Case 2 - A 31-year-old Brazilian woman was admitted in August 2002 because of weight loss, tiredness, fever, headache and productive cough for four weeks and a convulsive episode one week before. She had been diagnosed as being infected with HIV infection since 1985 and she had Pneumocystis carinii pneumonia in 1999 and pulmonary TB in 2001. The patient irregularly used zidovudine, lamivudine, efavirenz and trimethoprim-sulfamethoxazole. On physical examination, she had fever, diffuse non-painful adenomegalia and no neurological signs. Laboratory tests showed hemoglobin 8.6 g/dl, leucocytes 2.900/mm3, alkaline phosphatase 460 UI/l, aspartate aminotransferase 83 UI/l, alanine aminotransferase 62 UI/l and lactose dehydrogenase 657 UI/l. A chest X-ray showed bilateral pleural thickness and enlarged mediastinal area. Her tuberculin skin test, using purified protein derivative (PPD), and T. gondii serology were negative. The CD4+ lymphocytes count was 31 cells/mm3 and the HIV viral load was 234000 copies/ml. An abdominal ultrasonography evidenced hepatosplenomegalia, intra-abdominal adenomegalia and ascitic fluid. A cerebral CT scan showed multiple nodular and ring-enhancing lesions (Fig 2A), and one lesion with central calcification and ring-enhancement. The CSF was normal and a cervical node biopsy yielded abundant AFB with caseous necrosis. Isoniazid 400 mg, rifampin 600 mg, pyrazinamide 2 g, ethambutol 1.2 g, sulfadiazine 6 g, pyrimethamine 25 mg, and folinic acid 15 mg daily were initiated. Three weeks later, the patient did not have any clinical improvement and the cerebral lesions remained unchanged. The culture of AFB yielded M. tuberculosis resistant to rifampin. Streptomycin 1 g was added to isoniazid, pyrazinamide and ethambutol, and the toxoplasmosis treatment was stopped. One month later, the patient was asymptomatic and she was discharged to complete nine months of treatment. Two months after, a CT scan showed moderate cortical and subcortical atrophy without focal lesions (Fig 2B).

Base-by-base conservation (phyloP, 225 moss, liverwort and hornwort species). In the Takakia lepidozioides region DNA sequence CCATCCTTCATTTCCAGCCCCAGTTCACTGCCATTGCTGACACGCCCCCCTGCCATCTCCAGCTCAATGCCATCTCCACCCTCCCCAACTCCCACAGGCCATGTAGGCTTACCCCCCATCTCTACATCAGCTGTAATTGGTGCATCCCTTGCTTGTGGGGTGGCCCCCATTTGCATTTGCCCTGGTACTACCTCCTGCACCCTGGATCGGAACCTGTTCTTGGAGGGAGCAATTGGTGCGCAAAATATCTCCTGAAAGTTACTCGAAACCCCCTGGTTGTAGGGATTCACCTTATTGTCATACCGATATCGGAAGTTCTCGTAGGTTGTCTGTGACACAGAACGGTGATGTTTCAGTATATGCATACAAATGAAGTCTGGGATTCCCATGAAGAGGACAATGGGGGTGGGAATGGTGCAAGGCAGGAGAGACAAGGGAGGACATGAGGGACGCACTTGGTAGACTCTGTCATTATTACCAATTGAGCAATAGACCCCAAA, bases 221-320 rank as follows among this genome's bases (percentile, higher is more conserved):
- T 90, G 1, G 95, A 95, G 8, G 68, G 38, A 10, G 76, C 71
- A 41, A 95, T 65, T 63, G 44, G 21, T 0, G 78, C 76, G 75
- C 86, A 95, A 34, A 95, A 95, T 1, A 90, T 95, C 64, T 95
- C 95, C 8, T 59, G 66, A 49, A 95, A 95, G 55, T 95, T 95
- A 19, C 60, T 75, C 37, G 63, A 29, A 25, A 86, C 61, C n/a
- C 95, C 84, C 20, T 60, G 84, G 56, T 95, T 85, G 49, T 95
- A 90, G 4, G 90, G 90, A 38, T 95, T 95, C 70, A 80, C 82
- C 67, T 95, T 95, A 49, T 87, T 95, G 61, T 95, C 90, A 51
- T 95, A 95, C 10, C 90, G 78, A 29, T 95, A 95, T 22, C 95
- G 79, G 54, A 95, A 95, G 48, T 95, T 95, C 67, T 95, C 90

Case 3 - A 30-year-old Brazilian woman was admitted in August 2002 with a three-weeks history of fever, productive cough, headache, abdominal pain, vomiting and diarrhea. She had diagnosed HIV infection in June 2001 and she had a history of disseminated TB (pulmonary and nodal) in September 2001, with abandonment of antituberculous treatment at the third month. On physical examination, the patient had important weight loss, moderate dehydration, abdominal distention, hepatosplenomegalia, ataxia and psychomotor slowness. Altered laboratory tests were hemoglobin 11.2 g/dl, leucocytes 3100/mm3, alkaline phosphatase 514 UI/l, aspartate aminotransferase 57 UI/l and alanine aminotransferase 53 UI/l, and lactose dehydrogenase 711 UI/l. A chest X-ray showed multiple micronodular lesions in both lungs compatible with miliary tuberculosis. The PPD and T. gondii serology were negative, the CD4+ lymphocytes count was 35 cells/mm3 and the HIV viral load was 54800 copies/ml. The direct examination of sputum for AFB was positive. A CT scan showed two cerebellar lesions, one of them multiloculated (Fig 3A). The CSF examination revealed a protein of 150 mg/L with both normal glucose level and white cell count. No AFB were seen on Ziehl-Neelsen staining and culture was negative. Treatment with isoniazid 400 mg, rifampin 600 mg, pyrazinamide 2 g, and ethambutol 1.2 g daily was started. One month later, the patient evidenced important clinical and imaging improvement and she was discharged to complete nine months of treatment. The culture of sputum yielded M. tuberculosis sensible to isoniazid, rifampin and pyrazinamide. Three months later, the patient was asymptomatic and had a normal cerebral CT scan (Fig 3B).